Manufacture of White Lead.

Scientific American 19, 4.11.1868

White lead, or ca[r]bonate of lead, is extensively used in the arts. As a pigment, when are and mixed with linseed oil, it produces a beautiful white. It is also the base and vehicle for colors used in painting. Cements for metals are composed mainly of it, and in the preparation of vulcanized rubber and liquid gutta percha it enters largely. In medicine it is employed mixed with linseed oil as an ointment for burns, scalds, ulcers, and excoriations. Of all the different preparations of lead the carbonate is the most poisonous to the human system, inducing what is know as the painter's colic in those engaged in its manufacture and in painters. This terrible disease, even if not fatal, frequently produces local paralysis, and the victim becomes a permanent cripple.

The method of manufacture in simple. The material, usually in pigs, of the purest quality, is melted in a fixed kettle and then run into very thin sheets. When made by hand, the process of casting these sheets requires considerable skill. The operator holds in his left band, by a suitable handle, a sort of shovel of sheet brass, the sides turned up, and dipping up a small quantity of the melted metal, he dexterously thrown it over the surface of shovel, when it almost instantly cools in a thin sheet, the superfluous portion of the metal running back into the kettle. A number of there sheets are loosely coiled, forming a sort of cylinder to be submitted to the after action of the acid.

In large concerns, however, this band casting has been aupereeded by a method very much superior, the invention of Mr. Augustus Graham, of Brooklyn, N. Y. A series of molds, corresponding to the shovel just mentioned, and connected to an endless chain, are successively presented to a current of melted lead, forming sheets in the shape of grates, called "buckles" from their resemblsoce to the large shoe and knee buckles worn in former times. There buckles ate dischargrd at the further end of the apron and placed in earthen pots, their edges renting on inward projecting ledges about three inches from the bottoms of the pots. Each pot contains a small quantity of acetic acid, not however reaching the lead buckles. The pots have holes near the top and they are set on a floor covered with tan, the holes of the pots opposite each other to insure a free passage, from one to the other, of the acidulated gases. The first layer of pots is covered with bards over which is spread another layer of tan and on this another layer of pote, and so on to the hight of perhaps twenty feet. The whole is covered with a thick layer of tan.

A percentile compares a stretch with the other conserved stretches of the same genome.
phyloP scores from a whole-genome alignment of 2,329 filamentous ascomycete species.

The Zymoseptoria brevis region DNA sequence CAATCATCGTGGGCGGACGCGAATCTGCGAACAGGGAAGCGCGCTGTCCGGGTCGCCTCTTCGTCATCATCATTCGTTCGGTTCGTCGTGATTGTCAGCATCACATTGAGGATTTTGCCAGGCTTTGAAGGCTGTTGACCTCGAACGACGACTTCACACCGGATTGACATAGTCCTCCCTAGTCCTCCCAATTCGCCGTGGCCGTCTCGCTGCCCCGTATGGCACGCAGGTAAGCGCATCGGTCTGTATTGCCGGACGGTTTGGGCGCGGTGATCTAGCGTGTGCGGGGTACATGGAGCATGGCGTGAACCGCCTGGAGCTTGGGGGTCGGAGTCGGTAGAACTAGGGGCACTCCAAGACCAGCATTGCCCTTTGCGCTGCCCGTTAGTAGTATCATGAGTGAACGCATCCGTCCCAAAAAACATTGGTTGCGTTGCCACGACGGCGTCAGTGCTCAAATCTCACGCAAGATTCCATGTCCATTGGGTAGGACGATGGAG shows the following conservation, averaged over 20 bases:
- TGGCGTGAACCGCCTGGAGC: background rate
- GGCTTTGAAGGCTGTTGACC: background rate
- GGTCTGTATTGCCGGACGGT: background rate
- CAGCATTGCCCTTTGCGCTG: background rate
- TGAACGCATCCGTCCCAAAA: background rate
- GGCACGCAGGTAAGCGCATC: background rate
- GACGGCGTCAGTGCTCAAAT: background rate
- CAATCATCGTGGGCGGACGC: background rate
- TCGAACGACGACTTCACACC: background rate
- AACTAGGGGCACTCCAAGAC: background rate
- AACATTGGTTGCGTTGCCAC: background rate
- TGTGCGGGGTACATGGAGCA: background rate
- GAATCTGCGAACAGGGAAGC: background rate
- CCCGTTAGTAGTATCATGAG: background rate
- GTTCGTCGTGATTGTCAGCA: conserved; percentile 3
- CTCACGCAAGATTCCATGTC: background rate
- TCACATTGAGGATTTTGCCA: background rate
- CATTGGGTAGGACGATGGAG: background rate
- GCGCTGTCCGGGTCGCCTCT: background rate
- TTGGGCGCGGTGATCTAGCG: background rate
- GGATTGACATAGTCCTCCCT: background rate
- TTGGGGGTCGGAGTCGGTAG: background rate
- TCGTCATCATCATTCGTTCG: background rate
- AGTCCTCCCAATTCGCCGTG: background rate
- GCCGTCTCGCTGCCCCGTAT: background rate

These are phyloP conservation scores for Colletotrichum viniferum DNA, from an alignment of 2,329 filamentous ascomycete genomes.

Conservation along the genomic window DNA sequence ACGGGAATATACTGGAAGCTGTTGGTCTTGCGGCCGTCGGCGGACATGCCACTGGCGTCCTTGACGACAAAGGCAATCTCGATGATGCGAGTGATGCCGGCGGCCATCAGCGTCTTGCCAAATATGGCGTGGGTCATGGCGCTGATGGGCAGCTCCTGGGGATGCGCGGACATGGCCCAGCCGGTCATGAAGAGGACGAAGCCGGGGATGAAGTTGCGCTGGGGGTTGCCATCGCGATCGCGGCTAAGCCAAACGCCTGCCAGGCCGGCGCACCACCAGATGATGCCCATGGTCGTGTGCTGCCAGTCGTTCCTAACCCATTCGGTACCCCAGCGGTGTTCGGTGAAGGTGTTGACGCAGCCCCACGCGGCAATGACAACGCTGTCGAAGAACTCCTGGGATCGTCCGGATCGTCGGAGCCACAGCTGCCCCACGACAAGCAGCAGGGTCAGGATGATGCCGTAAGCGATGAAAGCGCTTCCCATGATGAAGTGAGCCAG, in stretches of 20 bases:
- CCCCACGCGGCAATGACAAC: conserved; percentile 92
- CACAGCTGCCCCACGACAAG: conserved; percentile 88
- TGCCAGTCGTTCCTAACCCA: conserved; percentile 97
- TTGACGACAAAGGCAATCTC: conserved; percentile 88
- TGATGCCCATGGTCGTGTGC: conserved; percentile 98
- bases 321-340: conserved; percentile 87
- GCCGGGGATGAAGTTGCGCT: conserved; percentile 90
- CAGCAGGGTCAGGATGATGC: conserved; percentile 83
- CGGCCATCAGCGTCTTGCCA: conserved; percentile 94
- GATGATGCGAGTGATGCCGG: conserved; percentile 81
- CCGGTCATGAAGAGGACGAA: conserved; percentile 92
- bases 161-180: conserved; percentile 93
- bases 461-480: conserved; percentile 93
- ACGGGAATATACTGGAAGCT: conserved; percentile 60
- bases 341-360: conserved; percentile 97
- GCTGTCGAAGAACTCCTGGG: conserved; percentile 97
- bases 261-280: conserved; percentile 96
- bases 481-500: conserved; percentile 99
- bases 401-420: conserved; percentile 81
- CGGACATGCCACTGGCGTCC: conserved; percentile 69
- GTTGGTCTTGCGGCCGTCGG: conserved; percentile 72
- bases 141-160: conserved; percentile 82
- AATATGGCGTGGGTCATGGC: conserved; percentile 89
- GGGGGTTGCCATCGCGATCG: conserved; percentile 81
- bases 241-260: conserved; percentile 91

Then the process of decomposition begins. The tan ferments, generating heat, which causes the vinegar to evaporate and its vapors to circulate among the lead. This goes on for several weeks, and the white carbonate falls down in snowy heaps. When the process is supposed to be completed, or the action of the acid ceases, the pile is taken down, the carbonate removed, and those portions of the lead which have not been reduced, called "blue lead," are cleansed of their white coating and returned to the melting pot.

The carbonate or white lead in the form of powder is then washed in tanks with water. These tanks are placed high enough to draw off the lead paste from their bottoms to immense pans called drying kilns, which have false bottoms between which and the true bottoms steam is admitted to hasten the evaporation of the water. When dry the powdered lead may be packed ready for market, but usually it is ground in oil in which form it is generally sold.

It is seldom, however, that it is offered pure; sulphate of barytes being extensively used to adulterate it. This substance is nearly as heavy as white lead, and is perfectly white but not so brilliant. It has not the body of white lead, but is not so easily affected in color by noxious gases. white lead being soon discolored by sulphureted hydrogen gas.

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